“Passing this legislation marks a major victory in efforts to bridge the digital divide, with a flexible and robust benefit structured along the lines of what Free Press Action has called for since March and the beginning of the COVID-19 shutdowns,” said Matt Wood, vice president of policy and general counsel at Free Press Action.  “It shows how Congress has shifted its attention to the affordability crisis, which predates the pandemic but has become even more dire over the past 10 months.”

“This focus on affordability is thanks to the leadership of Speaker Pelosi, Representative Clyburn, Chairman Pallone, Representative Veasey and other House Democrats who sponsored and passed affordability measures like this one earlier this year, as well as Minority Leader Schumer, Chairwoman Cantwell and Senator Wyden, who sponsored companion measures and led Senate negotiations,” said Wood.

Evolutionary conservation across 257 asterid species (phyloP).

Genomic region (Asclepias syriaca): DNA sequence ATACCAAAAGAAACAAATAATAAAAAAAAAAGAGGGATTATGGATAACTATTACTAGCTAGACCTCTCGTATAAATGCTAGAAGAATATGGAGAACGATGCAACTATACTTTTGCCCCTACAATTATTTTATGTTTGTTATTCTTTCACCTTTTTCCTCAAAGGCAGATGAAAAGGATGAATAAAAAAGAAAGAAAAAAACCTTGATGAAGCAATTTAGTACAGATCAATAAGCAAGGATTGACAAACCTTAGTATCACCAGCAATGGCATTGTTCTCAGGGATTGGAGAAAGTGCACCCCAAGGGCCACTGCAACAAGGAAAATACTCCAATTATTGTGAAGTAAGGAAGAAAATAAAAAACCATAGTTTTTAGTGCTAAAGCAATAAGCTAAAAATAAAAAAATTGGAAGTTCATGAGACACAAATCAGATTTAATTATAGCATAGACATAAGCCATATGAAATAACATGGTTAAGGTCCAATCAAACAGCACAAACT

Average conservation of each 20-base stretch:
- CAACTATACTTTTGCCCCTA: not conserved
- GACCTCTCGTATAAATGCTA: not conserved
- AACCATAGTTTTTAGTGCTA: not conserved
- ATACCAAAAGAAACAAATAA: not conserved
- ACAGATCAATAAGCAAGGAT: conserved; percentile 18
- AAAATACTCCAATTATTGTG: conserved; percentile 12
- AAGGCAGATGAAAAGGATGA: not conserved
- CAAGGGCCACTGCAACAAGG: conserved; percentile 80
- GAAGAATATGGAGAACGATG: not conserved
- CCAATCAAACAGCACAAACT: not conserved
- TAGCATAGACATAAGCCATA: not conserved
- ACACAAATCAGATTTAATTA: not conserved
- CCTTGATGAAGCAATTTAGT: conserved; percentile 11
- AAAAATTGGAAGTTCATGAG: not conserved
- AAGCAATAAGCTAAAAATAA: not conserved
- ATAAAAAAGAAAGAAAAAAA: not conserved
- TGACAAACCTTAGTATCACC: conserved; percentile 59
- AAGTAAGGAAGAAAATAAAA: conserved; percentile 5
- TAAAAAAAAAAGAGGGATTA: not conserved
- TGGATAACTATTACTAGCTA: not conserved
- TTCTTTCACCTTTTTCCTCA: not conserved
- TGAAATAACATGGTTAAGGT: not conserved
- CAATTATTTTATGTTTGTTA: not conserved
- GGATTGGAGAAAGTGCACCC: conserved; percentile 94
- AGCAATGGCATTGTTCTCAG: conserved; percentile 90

Contributing Reporter Jericho Casper graduated from the University of Virginia studying media policy. She grew up in Newport News in an area heavily impacted by the digital divide and has a passion for universal access and a vendetta against anyone who stands in the way of her getting better broadband.

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Broadband's Impact

House Bill to Make Broadband Grants Non-Taxable Introduced

Sen. Mark Warner said last month he is working to pass a companion bill by year’s end.



Photo of Rep. Mike Kelly, R-Penn.

WASHINGTON, December 7, 2022 – Reps. Mike Kelly, R-Penn., and Jimmy Panetta, D-Ca., on Wednesday introduced the Broadband Grant Tax Treatment Act, the companion of a Senate bill of the same name, which would make non-taxable broadband funding from the Infrastructure Investment and Jobs Act and the American Rescue Plan Act.